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Roman-era Jewish leader's title means 'son of a star'

Israeli astronaut to take 1,900-year-old Bar Kochba revolt coin to space

As part of next year’s Rakia mission to International Space Station, Eytan Stibbe says he’ll bring along ancient artifact as a ‘symbol of Jewish history’

Israeli astronaut Eytan Stibbe (right) holds a 1,900-year-old coin from the Bar Kochba revolt that he will take to space, standing alongside Eli Eskosido, Director of the Israel Antiquities Authority, August 2021. (Yoli Schwartz/Israel Antiquities Authority)
Israeli astronaut Eytan Stibbe (right) holds a 1,900-year-old coin from the Bar Kochba revolt that he will take to space, standing alongside Eli Eskosido, Director of the Israel Antiquities Authority, August 2021. (Yoli Schwartz/Israel Antiquities Authority)

An ancient coin minted during the Bar Kochba revolt and uncovered recently in a Judean Desert cave will soon make its way to outer space.

Israel’s second-ever astronaut, Eytan Stibbe, has chosen to take the 1,900-year-old coin with him on the Rakia mission to the International Space Station, scheduled for early next year. Stibbe said that he is taking the artifact with him as a symbol of his Jewish heritage.

The Israel Antiquities Authority (IAA) said in a statement on Thursday that Stibbe has recently visited the IAA’s Dead Sea Scrolls laboratory in Jerusalem, where he was shown various artifacts, including the coin, as well as 2,000-year-old fragments of the Book of Enoch.

That book tells the story of Enoch, the great-grandfather of Noah, who ascended to the heavens and was accompanied by angels who showed him the sun, the moon and the stars.

Stibbe ultimately elected to take the coin along, rather than the ancient fragments.

“As part of ‘Rakia’ mission to the International Space Station, I will be taking with me a bag filled with items that have a special meaning to me. It was clear to me that one of these items will be a symbol of Jewish history,” Stibbe said, according to the statement.

The coin he chose to take dates back to the second Jewish revolt against the Romans, also known as the Bar Kochba revolt, bearing the name of its leader, Shimon Bar Kochba.

A 1,900-year-old coin from the Bar Kochba revolt. (Clara Amit/Israel Antiquities Authority)

It was found in recent years and unveiled last March along with countless rare artifacts from the “Cave of Horror” in Nahal Hever, including dozens of 2,000-year-old biblical scroll fragments — the first such finds in 60 years.

Both sides of the coin — which is from the second year of the revolt — bear Jewish symbols typical of the Second Temple period: A palm tree with the inscription “Shim‘on,” of which only the letters m’n (“m‘on”) are discernable, on one side; and a vine leaf with the inscription “Year Two of the liberty of Israel” on the other.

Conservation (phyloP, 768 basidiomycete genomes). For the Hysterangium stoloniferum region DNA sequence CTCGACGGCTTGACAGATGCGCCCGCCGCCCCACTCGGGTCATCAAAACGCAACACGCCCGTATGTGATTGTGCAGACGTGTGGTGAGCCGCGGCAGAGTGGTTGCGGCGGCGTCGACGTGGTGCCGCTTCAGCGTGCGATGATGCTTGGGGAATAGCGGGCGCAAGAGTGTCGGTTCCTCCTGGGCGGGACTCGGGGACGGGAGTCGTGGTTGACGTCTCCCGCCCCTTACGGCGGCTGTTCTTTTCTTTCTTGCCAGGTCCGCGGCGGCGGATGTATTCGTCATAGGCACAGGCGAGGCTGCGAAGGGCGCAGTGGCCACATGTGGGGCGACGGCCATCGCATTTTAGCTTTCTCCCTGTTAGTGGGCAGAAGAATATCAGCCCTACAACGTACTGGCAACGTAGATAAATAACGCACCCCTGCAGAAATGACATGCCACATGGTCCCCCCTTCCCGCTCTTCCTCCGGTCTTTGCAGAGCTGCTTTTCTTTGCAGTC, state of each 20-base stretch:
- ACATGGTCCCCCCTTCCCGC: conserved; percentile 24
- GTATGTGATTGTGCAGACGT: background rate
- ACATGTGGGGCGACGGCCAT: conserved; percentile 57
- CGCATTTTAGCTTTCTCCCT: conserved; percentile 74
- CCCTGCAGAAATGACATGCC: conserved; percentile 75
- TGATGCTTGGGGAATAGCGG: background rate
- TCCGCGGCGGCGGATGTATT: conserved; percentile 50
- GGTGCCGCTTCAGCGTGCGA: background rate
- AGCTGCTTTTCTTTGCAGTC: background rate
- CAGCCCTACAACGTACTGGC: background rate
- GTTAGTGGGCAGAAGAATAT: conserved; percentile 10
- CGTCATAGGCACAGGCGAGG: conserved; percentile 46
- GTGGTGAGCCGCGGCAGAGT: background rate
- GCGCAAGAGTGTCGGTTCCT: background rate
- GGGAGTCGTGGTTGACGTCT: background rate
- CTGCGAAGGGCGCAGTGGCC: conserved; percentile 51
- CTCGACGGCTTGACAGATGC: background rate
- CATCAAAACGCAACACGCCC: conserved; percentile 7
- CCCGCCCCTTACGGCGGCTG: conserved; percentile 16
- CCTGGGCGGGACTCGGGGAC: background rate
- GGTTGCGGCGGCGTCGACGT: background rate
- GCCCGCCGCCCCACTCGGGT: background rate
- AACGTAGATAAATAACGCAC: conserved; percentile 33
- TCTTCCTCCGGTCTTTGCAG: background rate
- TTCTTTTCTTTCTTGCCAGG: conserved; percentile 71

Stibbe said that for him, the coin “represents the connection to the land, the love of the country, and the desire of the population of Israel in those years for independence.”

He added: “The palm tree particularly touched me, as it is the symbol of the Agricultural Research Organization, at Volcani Center, where my father spent his life conducting research on the country’s soil.”

Israeli astronaut Eytan Stibbe (left) visits the coin department of the Israel Antiquities Authority, August 2021. (Yoli Schwartz/Israel Antiquities Authority)

Israel Antiquities Authority director Eli Eskosido called the development “very exciting and meaningful,” and spoke about the symbolism involving the meaning of Bar Kochba’s name in Hebrew.

“The leader of the revolt… Shim‘on Bar Koziba, became memorialized as Bar Kochba (‘Son of a Star’), and today this name receives an added symbolic meaning,” Eskosido said.

“This is a historic meeting between the ancient world and the height of human innovation,” he added. “The Jewish rebels who minted this coin 1,900 years ago while fighting for their lives and independence could not have imagined in their wildest dreams that after many centuries, this item would make its way to outer space with a Jewish astronaut who lives in an independent Jewish state.”

The Ramon Foundation and the Ministry of Science and Technology are sending Stibbe as part of Israel’s Rakia Mission, which will carry out 44 experiments at the International Space Station (ISS).

Commanded by Spanish-American astronaut and Axiom Space vice president Michael Lopez-Alegria, it will be the first fully private crew in history to live and work aboard the ISS, contingent upon crew approval by NASA and its international partners in the ISS.

“The ‘Rakia’ mission, which focuses on innovation, advancement of technology, science, education, art, and culture, provides me with the unique opportunity to take a 1,900-year-old coin, that represents the history of the Jewish people, to space,” Stibbe said.

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